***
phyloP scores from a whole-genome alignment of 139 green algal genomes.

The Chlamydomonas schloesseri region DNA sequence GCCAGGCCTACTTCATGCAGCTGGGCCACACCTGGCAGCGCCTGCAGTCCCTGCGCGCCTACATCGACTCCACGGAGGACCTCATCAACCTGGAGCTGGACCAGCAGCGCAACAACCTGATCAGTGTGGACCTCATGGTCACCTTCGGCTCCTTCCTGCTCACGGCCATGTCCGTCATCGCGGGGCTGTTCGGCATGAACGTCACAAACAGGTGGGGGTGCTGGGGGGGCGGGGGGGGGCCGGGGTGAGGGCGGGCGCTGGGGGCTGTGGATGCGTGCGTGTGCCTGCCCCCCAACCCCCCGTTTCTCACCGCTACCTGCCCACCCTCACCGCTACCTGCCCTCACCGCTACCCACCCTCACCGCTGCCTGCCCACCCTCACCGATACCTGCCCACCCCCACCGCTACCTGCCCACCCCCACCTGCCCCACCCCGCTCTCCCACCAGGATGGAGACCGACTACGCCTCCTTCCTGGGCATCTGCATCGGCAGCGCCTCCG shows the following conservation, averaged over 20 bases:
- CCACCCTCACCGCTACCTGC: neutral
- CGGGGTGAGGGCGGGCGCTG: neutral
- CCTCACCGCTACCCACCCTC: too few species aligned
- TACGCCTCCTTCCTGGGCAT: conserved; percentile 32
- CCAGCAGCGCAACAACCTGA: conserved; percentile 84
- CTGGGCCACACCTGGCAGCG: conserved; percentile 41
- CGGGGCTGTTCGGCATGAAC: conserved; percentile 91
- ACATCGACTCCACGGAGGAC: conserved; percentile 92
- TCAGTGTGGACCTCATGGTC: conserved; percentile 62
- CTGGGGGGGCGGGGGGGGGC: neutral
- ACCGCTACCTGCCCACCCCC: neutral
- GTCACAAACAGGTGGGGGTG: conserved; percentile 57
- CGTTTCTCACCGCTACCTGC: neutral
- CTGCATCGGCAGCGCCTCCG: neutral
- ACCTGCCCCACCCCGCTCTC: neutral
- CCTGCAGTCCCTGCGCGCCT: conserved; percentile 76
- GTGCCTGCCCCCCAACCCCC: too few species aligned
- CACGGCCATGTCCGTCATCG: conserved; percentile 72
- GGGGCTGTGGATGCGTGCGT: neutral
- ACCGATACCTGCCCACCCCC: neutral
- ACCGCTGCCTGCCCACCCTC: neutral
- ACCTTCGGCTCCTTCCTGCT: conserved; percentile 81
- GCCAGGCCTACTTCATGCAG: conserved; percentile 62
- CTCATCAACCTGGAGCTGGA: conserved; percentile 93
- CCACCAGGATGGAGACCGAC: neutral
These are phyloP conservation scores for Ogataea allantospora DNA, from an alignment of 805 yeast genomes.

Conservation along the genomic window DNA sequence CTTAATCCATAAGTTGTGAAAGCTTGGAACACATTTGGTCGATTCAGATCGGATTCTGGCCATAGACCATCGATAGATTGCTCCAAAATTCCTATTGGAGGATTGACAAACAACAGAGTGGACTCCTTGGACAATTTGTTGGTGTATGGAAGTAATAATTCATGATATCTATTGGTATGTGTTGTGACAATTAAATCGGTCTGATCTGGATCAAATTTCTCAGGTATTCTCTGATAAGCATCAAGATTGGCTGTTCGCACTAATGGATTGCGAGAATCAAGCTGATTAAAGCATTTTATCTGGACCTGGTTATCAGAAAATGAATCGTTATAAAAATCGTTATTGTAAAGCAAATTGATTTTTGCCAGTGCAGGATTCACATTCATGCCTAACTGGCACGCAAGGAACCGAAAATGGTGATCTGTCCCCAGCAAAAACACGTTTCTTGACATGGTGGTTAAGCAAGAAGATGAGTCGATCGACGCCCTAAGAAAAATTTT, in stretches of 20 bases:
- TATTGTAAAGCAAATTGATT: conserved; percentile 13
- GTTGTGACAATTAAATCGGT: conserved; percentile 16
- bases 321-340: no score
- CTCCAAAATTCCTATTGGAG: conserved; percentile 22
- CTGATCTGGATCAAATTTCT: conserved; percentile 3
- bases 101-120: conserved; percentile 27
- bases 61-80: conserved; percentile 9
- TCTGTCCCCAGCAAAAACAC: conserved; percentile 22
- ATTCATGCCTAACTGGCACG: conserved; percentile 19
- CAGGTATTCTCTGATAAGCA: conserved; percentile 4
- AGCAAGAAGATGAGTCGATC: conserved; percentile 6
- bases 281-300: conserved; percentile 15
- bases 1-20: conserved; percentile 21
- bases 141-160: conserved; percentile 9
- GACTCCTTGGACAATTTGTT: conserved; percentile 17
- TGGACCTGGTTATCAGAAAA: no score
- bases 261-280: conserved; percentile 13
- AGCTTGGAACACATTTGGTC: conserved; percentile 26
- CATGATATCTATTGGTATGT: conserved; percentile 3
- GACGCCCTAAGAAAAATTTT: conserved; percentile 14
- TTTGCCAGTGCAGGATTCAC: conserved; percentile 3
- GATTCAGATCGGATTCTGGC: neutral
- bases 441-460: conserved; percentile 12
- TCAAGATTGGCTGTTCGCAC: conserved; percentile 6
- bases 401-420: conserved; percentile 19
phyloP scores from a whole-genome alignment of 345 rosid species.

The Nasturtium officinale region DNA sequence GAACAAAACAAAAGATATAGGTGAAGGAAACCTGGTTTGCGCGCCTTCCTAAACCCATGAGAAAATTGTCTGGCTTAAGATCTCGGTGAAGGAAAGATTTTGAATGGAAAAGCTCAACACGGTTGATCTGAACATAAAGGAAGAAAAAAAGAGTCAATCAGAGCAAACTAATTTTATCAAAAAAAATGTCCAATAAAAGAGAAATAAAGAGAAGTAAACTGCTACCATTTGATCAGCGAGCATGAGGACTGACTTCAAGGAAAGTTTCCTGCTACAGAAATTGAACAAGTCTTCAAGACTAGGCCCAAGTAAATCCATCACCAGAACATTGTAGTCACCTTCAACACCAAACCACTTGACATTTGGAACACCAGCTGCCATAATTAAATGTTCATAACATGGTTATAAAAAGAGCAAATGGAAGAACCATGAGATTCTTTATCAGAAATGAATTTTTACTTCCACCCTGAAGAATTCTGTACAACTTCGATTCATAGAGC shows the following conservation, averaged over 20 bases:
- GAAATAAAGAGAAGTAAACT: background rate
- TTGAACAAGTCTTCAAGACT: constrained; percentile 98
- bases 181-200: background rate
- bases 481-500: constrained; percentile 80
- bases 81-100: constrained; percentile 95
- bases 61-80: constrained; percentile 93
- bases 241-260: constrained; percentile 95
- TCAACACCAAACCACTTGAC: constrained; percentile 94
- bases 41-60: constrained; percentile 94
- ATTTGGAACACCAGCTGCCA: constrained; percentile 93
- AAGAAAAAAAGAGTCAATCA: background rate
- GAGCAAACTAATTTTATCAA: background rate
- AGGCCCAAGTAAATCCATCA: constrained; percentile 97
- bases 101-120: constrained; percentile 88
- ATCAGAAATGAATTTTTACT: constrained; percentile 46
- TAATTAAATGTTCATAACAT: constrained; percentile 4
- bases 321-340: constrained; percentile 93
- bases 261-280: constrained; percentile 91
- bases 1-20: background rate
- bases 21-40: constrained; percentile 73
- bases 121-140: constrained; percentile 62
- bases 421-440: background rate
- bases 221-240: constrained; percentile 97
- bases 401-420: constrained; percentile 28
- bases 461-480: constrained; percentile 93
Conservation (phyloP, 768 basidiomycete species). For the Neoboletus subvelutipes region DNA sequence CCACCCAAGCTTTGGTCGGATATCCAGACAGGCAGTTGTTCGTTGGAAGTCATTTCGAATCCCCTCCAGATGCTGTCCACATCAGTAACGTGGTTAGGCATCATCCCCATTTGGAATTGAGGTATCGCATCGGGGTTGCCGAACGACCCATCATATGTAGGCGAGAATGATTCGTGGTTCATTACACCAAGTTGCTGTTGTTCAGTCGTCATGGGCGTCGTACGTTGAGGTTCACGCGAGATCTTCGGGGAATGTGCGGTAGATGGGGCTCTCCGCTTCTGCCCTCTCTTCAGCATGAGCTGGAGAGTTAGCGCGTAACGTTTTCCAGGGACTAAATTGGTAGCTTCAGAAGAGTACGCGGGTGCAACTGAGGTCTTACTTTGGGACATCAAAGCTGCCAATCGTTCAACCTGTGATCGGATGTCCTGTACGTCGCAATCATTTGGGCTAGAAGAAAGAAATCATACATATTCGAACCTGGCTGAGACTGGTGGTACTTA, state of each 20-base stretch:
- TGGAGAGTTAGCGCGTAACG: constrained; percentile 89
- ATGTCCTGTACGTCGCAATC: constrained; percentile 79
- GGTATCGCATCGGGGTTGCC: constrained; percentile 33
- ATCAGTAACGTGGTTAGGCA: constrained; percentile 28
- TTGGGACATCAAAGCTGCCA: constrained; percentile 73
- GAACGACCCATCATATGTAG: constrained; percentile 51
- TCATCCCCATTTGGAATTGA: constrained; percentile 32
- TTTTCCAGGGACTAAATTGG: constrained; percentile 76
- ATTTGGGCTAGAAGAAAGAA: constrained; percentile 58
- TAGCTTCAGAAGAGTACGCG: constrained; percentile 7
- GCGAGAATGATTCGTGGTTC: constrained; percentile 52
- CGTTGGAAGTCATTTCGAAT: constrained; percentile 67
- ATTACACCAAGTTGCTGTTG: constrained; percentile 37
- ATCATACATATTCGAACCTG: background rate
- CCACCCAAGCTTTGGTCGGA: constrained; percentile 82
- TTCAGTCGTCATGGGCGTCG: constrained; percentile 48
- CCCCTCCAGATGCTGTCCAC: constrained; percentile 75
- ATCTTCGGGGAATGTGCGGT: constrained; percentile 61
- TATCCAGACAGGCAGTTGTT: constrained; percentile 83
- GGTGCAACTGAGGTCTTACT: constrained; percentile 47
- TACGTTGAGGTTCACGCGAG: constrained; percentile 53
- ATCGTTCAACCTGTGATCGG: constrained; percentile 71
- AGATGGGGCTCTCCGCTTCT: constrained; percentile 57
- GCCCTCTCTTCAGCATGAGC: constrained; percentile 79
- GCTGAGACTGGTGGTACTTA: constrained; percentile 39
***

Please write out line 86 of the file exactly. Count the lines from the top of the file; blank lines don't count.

- ATCAGTAACGTGGTTAGGCA: constrained; percentile 28